Vladimir Lenin said that “when the time comes for us to hang the capitalists they will compete with one another to sell us the rope”. In the same manner, Afrikaners are playing a leading role in assisting the ANC to eclipse Afrikaans as a language of tuition at university level.
Most of those involved are decent and honourable people. Many of them profess a love for Afrikaans and are determined to continue to use it in their private lives.
- Some see themselves, in the first place, as academics committed to promoting world-class standards. They reject the idea that universities have any special role in promoting this or that language. They honestly believe that academic excellence can be better achieved by adopting the world language, English, as the sole language of tuition.
- Others have bought into the ANC’s argument that Afrikaans is a language of exclusion - and that it is indelibly tainted by its association with the past. They are deeply ashamed of the role of Afrikaans universities under apartheid - and of these universities’ former Afrikaans identity. They are accordingly determined to jettison any associations with their pre-1994 Afrikaans identity as fast as they can.
- Others believe that they will inevitably have to bow to the demands of the ANC Government and protesting students to transform in the direction of demographic representivity. They imagine that the more they co-operate, the better they will be able to ring-fence core academic interests.
- Many Afrikaans commentators, students and parents have - for purely practical reasons - little problem in accepting the switch to English. They think that emersion in English will assist them in a country where it has become virtually the sole language of business and government. It will also be better for their children to study in English should they decide one day that they will have to build their future overseas.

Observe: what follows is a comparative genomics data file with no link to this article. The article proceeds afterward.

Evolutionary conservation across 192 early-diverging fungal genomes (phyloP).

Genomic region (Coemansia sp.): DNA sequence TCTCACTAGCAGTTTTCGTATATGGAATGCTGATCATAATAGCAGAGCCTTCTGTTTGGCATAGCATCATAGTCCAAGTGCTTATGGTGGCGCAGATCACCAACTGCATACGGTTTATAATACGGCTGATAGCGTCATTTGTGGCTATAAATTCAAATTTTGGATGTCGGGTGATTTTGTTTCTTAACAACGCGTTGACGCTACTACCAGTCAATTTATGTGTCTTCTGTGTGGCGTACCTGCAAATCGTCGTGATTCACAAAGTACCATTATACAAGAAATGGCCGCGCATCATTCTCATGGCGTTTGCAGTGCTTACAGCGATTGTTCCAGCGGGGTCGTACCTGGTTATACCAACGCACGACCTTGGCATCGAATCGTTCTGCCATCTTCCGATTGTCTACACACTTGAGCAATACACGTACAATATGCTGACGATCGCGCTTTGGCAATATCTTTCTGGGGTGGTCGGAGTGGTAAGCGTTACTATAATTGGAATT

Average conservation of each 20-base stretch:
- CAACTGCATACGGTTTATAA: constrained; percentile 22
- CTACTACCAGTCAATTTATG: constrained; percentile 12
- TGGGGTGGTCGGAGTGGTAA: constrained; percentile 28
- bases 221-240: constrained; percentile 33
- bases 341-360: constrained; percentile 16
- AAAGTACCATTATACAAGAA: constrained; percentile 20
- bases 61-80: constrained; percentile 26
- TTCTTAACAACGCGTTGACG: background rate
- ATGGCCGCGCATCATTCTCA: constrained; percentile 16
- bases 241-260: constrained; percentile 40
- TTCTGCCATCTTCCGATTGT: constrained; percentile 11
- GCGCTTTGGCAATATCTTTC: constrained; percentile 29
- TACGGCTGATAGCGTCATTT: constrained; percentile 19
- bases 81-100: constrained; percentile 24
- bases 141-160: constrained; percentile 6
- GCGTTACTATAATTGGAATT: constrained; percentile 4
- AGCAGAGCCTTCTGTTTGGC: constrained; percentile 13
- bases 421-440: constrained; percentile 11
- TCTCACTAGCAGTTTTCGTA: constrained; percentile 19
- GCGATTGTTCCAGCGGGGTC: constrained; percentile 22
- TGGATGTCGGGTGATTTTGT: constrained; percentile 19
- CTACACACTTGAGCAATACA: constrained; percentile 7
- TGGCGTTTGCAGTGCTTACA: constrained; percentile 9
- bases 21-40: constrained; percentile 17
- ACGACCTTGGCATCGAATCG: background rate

The ANC is no doubt delighted and amused by the spectacle of all these good people falling over themselves to implement the ideological approach of their National Democratic Revolution.
However, like the capitalist rope sellers, the medium and long-term prospects of these well-meaning people are not too good. The ANC wants demographic representivity - and it wants it as soon as possible. It does not want any institution in the public sphere where minorities - on a non-racial, and non-exclusionary basis - will predominate. It wants all public institutions to be subjected to African hegemony.
This means that the student bodies, the faculties and the management of the former Afrikaans universities will be required to represent the national demographic profile as soon as possible. There will no longer be any place for the overwhelming majority of all those well-meaning white Afrikaans-speaking academics, managers and council members. Having surrendered the autonomy of their universities they will be dispensed with as soon as practicable.
Neither will the ANC show any greater interest in what they regard as Eurocentric standards of academic excellence - than they have in maintaining standards of excellence anywhere else. Why should anyone have any illusions that these once fine universities will quite soon follow our other universities into accelerating decline?